Robert G. Heft

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Robert G. Heft
Robert G. Heft by Gage Skidmore.jpg
Robert G. Heft on December 5, 2009, seven days before his death.
Born (1941-01-19)January 19, 1941
Saginaw, Michigan, U.S.
Died December 12, 2009(2009-12-12) (aged 68)
Saginaw, Michigan, U.S.
Cause of death
heart attack
Known for Designer of the 50-star flag
Religion Lutheran

Robert G. "Bob" Heft (January 19, 1941  – December 12, 2009), born in Saginaw, Michigan, was the designer of the current American 50-star flag as well as a designer of a submitted 51-star flag proposal.[1] He spent his childhood in Lancaster, Ohio, where he created the American flag as a school project.

Career[edit]

After graduating from college, Heft became a high school teacher and later a college professor, and he also served as mayor of Napoleon, Ohio, for 28 years. After retiring from teaching, he became a motivational speaker. Heft was a longtime-member of the Harvey Spaulding Toastmasters club in Saginaw where he earned the nickname "Father Time" as he often filled the role of timer during meetings. While he was seen as one of their own, other members of the club were always honored when Heft would deliver a speech at a meeting.[citation needed]

Flag design and adoption[edit]

Heft designed the current U.S. flag in 1958 while living with his grandparents. He was 17 years old at the time and did the flag design as a high school class project. He un-stitched the blue field from a family 48-star flag, sewed in a new field, and used iron-on white fabric to add 100 hand-cut stars, 50 on each side of the blue canton.[2]

Heft originally received a B- for the project. After discussing the grade with his high school teacher, Stanley Pratt, it was agreed that if the flag was accepted by the United States Congress, the grade would be reconsidered. Heft's flag design was chosen and adopted by presidential proclamation after Alaska and before Hawaii were admitted into the union in 1959. According to Heft, his teacher honored their agreement and changed his grade to an A for the project.[3]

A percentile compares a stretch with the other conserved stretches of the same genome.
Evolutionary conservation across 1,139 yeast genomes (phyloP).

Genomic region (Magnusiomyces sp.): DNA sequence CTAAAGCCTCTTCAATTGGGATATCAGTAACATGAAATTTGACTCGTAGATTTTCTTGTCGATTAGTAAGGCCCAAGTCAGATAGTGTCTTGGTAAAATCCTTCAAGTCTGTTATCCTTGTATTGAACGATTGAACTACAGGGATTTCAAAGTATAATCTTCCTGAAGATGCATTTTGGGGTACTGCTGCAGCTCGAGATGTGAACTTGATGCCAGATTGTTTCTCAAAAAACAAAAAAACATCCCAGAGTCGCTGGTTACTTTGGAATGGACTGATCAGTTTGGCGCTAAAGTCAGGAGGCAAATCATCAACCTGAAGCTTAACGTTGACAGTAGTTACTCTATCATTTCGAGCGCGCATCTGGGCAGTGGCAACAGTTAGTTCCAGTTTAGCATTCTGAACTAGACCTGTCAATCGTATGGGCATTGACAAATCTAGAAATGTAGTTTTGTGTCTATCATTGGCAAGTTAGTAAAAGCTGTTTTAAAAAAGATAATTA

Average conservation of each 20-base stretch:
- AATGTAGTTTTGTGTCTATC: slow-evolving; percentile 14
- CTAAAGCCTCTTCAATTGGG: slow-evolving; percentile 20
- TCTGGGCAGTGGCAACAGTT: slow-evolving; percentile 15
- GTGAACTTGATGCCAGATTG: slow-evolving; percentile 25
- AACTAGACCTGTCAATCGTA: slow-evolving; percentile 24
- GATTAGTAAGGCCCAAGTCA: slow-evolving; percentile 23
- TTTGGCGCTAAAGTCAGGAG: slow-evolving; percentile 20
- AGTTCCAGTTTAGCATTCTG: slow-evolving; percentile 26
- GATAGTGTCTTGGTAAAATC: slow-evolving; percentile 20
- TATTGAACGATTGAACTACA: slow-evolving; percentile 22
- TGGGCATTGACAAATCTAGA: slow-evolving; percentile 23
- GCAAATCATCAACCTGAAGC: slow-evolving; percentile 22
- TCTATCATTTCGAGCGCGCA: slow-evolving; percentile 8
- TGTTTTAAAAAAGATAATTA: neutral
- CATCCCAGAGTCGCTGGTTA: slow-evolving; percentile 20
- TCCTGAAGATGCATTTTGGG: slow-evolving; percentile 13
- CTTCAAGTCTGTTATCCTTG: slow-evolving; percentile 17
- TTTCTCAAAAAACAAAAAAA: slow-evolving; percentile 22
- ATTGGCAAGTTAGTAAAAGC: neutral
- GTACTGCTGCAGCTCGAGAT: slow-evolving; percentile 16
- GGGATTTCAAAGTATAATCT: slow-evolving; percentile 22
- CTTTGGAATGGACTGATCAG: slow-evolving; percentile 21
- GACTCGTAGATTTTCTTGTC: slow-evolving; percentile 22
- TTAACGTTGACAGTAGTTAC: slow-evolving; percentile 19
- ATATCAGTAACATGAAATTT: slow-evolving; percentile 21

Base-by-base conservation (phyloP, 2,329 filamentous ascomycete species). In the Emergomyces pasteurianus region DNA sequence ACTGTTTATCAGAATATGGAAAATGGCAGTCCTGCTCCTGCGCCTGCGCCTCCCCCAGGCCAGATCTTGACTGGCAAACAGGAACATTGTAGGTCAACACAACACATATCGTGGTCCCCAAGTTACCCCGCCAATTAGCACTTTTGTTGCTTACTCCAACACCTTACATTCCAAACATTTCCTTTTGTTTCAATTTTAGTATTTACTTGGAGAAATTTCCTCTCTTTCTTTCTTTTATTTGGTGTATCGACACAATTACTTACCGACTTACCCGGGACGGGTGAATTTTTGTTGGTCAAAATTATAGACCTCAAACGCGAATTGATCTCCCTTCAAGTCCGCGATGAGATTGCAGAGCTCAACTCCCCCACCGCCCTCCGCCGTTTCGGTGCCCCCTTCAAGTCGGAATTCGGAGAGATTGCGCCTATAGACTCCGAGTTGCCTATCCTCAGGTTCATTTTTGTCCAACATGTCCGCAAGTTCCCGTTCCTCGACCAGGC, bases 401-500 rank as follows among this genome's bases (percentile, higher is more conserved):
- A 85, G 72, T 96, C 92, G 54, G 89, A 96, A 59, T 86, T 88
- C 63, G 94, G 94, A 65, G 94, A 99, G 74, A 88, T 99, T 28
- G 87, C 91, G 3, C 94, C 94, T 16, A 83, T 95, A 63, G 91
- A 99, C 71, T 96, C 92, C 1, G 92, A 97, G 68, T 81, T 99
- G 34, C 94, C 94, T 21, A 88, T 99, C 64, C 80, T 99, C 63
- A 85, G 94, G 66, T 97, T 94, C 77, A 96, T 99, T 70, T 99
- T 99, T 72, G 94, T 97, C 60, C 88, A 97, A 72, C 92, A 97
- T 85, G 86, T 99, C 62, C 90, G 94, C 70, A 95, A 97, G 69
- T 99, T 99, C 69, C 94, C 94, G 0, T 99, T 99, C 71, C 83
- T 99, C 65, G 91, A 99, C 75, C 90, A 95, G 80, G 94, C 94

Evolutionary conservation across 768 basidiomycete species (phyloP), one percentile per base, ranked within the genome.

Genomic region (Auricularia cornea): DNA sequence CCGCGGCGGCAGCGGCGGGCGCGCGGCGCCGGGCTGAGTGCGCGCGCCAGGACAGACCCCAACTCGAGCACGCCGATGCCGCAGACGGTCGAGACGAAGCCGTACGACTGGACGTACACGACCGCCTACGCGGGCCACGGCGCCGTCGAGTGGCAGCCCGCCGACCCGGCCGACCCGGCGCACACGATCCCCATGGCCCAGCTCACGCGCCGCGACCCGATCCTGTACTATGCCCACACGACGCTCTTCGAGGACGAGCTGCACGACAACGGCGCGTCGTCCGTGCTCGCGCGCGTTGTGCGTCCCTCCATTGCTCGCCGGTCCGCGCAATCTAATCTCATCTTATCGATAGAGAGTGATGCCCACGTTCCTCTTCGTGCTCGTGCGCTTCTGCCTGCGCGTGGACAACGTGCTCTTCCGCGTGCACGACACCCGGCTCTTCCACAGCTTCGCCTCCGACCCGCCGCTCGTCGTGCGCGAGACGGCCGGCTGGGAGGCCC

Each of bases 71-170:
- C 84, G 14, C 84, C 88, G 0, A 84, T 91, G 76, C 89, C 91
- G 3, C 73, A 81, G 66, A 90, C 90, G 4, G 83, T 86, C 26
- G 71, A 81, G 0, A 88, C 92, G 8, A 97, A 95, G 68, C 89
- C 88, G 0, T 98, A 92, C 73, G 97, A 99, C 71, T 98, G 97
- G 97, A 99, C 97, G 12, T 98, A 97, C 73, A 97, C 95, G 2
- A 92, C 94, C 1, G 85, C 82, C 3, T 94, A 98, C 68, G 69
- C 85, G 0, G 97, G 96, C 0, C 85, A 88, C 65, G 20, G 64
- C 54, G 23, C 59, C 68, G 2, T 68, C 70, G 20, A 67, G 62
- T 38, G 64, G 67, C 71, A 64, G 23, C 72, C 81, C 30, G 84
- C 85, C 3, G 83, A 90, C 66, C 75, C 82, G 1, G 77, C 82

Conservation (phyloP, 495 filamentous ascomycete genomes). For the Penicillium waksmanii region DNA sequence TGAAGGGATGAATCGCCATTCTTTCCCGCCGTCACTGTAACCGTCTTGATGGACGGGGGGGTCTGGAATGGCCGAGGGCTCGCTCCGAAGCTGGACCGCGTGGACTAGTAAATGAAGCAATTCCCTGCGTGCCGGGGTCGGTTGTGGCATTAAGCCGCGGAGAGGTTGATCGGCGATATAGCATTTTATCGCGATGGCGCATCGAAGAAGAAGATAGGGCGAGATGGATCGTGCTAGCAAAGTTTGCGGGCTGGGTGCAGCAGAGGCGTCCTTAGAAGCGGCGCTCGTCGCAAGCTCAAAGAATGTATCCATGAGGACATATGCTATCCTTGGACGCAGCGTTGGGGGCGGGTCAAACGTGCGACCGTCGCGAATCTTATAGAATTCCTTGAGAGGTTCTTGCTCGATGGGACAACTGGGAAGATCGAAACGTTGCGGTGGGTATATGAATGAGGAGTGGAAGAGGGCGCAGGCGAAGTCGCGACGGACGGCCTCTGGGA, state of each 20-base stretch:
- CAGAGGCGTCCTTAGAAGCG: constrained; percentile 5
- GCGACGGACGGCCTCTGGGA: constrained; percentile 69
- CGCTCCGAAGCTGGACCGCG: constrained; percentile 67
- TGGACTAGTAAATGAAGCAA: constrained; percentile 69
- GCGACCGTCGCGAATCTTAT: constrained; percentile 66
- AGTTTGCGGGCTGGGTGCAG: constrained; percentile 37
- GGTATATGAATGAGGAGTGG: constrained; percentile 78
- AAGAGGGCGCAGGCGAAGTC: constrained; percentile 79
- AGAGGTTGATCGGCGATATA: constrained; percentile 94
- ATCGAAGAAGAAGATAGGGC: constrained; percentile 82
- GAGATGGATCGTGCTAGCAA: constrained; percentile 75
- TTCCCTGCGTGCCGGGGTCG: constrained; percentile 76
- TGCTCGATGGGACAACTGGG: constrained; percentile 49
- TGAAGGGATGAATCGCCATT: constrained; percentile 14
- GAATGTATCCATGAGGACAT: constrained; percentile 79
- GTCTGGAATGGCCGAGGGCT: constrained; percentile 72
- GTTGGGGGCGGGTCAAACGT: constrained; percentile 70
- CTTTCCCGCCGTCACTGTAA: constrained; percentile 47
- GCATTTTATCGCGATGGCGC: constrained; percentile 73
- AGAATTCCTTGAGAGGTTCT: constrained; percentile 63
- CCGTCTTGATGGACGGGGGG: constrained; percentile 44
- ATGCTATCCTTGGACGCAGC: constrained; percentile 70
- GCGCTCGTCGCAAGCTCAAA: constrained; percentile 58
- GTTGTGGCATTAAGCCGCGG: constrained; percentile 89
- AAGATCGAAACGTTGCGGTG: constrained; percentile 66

Heft has also stated he had copyrighted designs for American flags with 51 to 60 stars.[4]

When Alaska and Hawaii were being considered for statehood, more than 1,500 designs were spontaneously submitted to President Dwight D. Eisenhower by Americans. Although some of them were 49-star versions, the vast majority were 50-star proposals. At least three, and probably more, of these designs were identical to Heft's adopted design of the 50-star flag. Archived in the Eisenhower Presidential Center in Abilene, Kansas, only a small fraction of the proposed designs have ever been published.

Death[edit]

On December 12, 2009, Heft died from a heart attack at Covenant Medical Center at the age of 68.[5]

References[edit]

  1. ^ Social Security Death Index
  2. ^ Leepson, Marc, Flag: An American Biography (Thomas Dunne Books, 2005)
  3. ^ Rasmussen, Frederick N. "A half-century ago, new 50-star American flag debuted in Baltimore," The Baltimore Sun, Saturday, July 3, 2010.
  4. ^ Hooker, Lisa R. (1988). "History Writing Samples". The Write Words, Ltd. Retrieved January 1, 2014.
  5. ^ Barber, Barrie (December 17, 2009). "Hats Off to Saginaw flag designer who gave America 50 stars". MLive.

External links[edit]